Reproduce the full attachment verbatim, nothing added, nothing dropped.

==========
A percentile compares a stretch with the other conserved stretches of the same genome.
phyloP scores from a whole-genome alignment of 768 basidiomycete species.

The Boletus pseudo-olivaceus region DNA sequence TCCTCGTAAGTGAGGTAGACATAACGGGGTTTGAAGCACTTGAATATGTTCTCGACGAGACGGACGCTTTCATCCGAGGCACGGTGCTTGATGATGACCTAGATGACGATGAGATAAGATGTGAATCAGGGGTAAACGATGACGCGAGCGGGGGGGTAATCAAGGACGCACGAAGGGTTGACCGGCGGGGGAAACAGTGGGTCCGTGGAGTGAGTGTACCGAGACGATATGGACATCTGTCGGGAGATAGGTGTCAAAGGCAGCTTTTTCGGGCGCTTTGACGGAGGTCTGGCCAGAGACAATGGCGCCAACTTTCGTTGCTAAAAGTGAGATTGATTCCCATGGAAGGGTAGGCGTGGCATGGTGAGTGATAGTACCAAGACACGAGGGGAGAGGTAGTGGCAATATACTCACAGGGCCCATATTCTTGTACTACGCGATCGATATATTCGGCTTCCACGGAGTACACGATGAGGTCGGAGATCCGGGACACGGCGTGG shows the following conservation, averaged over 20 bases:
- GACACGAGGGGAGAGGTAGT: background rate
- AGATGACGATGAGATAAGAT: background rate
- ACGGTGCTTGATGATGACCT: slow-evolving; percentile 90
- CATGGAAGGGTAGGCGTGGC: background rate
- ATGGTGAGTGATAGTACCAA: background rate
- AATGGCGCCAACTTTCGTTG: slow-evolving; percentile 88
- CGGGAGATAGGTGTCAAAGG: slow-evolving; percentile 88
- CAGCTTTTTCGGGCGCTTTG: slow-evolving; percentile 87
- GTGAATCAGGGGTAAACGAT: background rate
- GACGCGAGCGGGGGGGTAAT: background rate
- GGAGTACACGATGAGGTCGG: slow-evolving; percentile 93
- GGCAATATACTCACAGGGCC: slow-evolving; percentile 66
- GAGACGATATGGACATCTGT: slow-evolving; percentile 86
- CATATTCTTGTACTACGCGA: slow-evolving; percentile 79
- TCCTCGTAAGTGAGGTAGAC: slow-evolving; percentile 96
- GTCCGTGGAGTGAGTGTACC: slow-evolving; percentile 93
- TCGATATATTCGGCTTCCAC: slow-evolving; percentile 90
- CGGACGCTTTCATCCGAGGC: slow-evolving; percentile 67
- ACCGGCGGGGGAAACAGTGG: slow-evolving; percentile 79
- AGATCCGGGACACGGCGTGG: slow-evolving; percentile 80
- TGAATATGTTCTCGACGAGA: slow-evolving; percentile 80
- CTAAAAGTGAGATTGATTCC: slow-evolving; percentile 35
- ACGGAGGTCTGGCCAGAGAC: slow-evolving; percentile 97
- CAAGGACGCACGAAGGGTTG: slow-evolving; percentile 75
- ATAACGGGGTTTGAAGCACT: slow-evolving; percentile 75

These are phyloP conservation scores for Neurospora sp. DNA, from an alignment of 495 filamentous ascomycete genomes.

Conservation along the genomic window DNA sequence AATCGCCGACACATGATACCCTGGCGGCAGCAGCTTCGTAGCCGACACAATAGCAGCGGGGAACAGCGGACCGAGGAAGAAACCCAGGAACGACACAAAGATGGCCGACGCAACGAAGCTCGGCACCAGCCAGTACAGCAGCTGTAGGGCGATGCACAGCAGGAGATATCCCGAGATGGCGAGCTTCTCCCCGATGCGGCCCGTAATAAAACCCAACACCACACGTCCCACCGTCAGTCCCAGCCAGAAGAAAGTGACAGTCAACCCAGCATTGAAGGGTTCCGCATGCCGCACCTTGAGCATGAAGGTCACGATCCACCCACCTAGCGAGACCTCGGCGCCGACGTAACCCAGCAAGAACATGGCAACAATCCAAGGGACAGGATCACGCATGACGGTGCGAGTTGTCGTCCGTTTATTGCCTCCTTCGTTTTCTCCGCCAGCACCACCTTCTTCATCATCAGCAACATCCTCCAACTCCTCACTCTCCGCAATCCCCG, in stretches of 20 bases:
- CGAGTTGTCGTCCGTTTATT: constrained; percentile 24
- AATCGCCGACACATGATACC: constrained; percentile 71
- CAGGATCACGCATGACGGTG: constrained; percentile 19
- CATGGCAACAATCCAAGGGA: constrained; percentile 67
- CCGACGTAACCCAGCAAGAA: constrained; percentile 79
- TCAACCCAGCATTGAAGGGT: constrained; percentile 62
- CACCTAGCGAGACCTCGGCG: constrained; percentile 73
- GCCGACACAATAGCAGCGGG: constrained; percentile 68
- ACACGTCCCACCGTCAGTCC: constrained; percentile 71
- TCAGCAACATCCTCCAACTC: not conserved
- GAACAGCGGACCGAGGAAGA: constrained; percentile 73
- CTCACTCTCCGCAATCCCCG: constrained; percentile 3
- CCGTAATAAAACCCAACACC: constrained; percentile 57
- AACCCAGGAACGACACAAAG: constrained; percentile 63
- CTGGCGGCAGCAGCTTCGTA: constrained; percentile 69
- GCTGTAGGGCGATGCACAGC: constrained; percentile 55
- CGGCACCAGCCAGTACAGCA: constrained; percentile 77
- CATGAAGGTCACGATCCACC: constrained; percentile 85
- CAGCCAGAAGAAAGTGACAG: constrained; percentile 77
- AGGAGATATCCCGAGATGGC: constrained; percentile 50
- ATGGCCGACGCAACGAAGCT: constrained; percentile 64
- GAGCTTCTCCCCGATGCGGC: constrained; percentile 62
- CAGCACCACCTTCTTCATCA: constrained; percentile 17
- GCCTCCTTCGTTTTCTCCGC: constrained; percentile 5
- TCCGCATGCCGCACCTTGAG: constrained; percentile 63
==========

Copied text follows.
A percentile compares a stretch with the other conserved stretches of the same genome.
phyloP scores from a whole-genome alignment of 768 basidiomycete species.

The Boletus pseudo-olivaceus region DNA sequence TCCTCGTAAGTGAGGTAGACATAACGGGGTTTGAAGCACTTGAATATGTTCTCGACGAGACGGACGCTTTCATCCGAGGCACGGTGCTTGATGATGACCTAGATGACGATGAGATAAGATGTGAATCAGGGGTAAACGATGACGCGAGCGGGGGGGTAATCAAGGACGCACGAAGGGTTGACCGGCGGGGGAAACAGTGGGTCCGTGGAGTGAGTGTACCGAGACGATATGGACATCTGTCGGGAGATAGGTGTCAAAGGCAGCTTTTTCGGGCGCTTTGACGGAGGTCTGGCCAGAGACAATGGCGCCAACTTTCGTTGCTAAAAGTGAGATTGATTCCCATGGAAGGGTAGGCGTGGCATGGTGAGTGATAGTACCAAGACACGAGGGGAGAGGTAGTGGCAATATACTCACAGGGCCCATATTCTTGTACTACGCGATCGATATATTCGGCTTCCACGGAGTACACGATGAGGTCGGAGATCCGGGACACGGCGTGG shows the following conservation, averaged over 20 bases:
- GACACGAGGGGAGAGGTAGT: background rate
- AGATGACGATGAGATAAGAT: background rate
- ACGGTGCTTGATGATGACCT: slow-evolving; percentile 90
- CATGGAAGGGTAGGCGTGGC: background rate
- ATGGTGAGTGATAGTACCAA: background rate
- AATGGCGCCAACTTTCGTTG: slow-evolving; percentile 88
- CGGGAGATAGGTGTCAAAGG: slow-evolving; percentile 88
- CAGCTTTTTCGGGCGCTTTG: slow-evolving; percentile 87
- GTGAATCAGGGGTAAACGAT: background rate
- GACGCGAGCGGGGGGGTAAT: background rate
- GGAGTACACGATGAGGTCGG: slow-evolving; percentile 93
- GGCAATATACTCACAGGGCC: slow-evolving; percentile 66
- GAGACGATATGGACATCTGT: slow-evolving; percentile 86
- CATATTCTTGTACTACGCGA: slow-evolving; percentile 79
- TCCTCGTAAGTGAGGTAGAC: slow-evolving; percentile 96
- GTCCGTGGAGTGAGTGTACC: slow-evolving; percentile 93
- TCGATATATTCGGCTTCCAC: slow-evolving; percentile 90
- CGGACGCTTTCATCCGAGGC: slow-evolving; percentile 67
- ACCGGCGGGGGAAACAGTGG: slow-evolving; percentile 79
- AGATCCGGGACACGGCGTGG: slow-evolving; percentile 80
- TGAATATGTTCTCGACGAGA: slow-evolving; percentile 80
- CTAAAAGTGAGATTGATTCC: slow-evolving; percentile 35
- ACGGAGGTCTGGCCAGAGAC: slow-evolving; percentile 97
- CAAGGACGCACGAAGGGTTG: slow-evolving; percentile 75
- ATAACGGGGTTTGAAGCACT: slow-evolving; percentile 75

These are phyloP conservation scores for Neurospora sp. DNA, from an alignment of 495 filamentous ascomycete genomes.

Conservation along the genomic window DNA sequence AATCGCCGACACATGATACCCTGGCGGCAGCAGCTTCGTAGCCGACACAATAGCAGCGGGGAACAGCGGACCGAGGAAGAAACCCAGGAACGACACAAAGATGGCCGACGCAACGAAGCTCGGCACCAGCCAGTACAGCAGCTGTAGGGCGATGCACAGCAGGAGATATCCCGAGATGGCGAGCTTCTCCCCGATGCGGCCCGTAATAAAACCCAACACCACACGTCCCACCGTCAGTCCCAGCCAGAAGAAAGTGACAGTCAACCCAGCATTGAAGGGTTCCGCATGCCGCACCTTGAGCATGAAGGTCACGATCCACCCACCTAGCGAGACCTCGGCGCCGACGTAACCCAGCAAGAACATGGCAACAATCCAAGGGACAGGATCACGCATGACGGTGCGAGTTGTCGTCCGTTTATTGCCTCCTTCGTTTTCTCCGCCAGCACCACCTTCTTCATCATCAGCAACATCCTCCAACTCCTCACTCTCCGCAATCCCCG, in stretches of 20 bases:
- CGAGTTGTCGTCCGTTTATT: constrained; percentile 24
- AATCGCCGACACATGATACC: constrained; percentile 71
- CAGGATCACGCATGACGGTG: constrained; percentile 19
- CATGGCAACAATCCAAGGGA: constrained; percentile 67
- CCGACGTAACCCAGCAAGAA: constrained; percentile 79
- TCAACCCAGCATTGAAGGGT: constrained; percentile 62
- CACCTAGCGAGACCTCGGCG: constrained; percentile 73
- GCCGACACAATAGCAGCGGG: constrained; percentile 68
- ACACGTCCCACCGTCAGTCC: constrained; percentile 71
- TCAGCAACATCCTCCAACTC: not conserved
- GAACAGCGGACCGAGGAAGA: constrained; percentile 73
- CTCACTCTCCGCAATCCCCG: constrained; percentile 3
- CCGTAATAAAACCCAACACC: constrained; percentile 57
- AACCCAGGAACGACACAAAG: constrained; percentile 63
- CTGGCGGCAGCAGCTTCGTA: constrained; percentile 69
- GCTGTAGGGCGATGCACAGC: constrained; percentile 55
- CGGCACCAGCCAGTACAGCA: constrained; percentile 77
- CATGAAGGTCACGATCCACC: constrained; percentile 85
- CAGCCAGAAGAAAGTGACAG: constrained; percentile 77
- AGGAGATATCCCGAGATGGC: constrained; percentile 50
- ATGGCCGACGCAACGAAGCT: constrained; percentile 64
- GAGCTTCTCCCCGATGCGGC: constrained; percentile 62
- CAGCACCACCTTCTTCATCA: constrained; percentile 17
- GCCTCCTTCGTTTTCTCCGC: constrained; percentile 5
- TCCGCATGCCGCACCTTGAG: constrained; percentile 63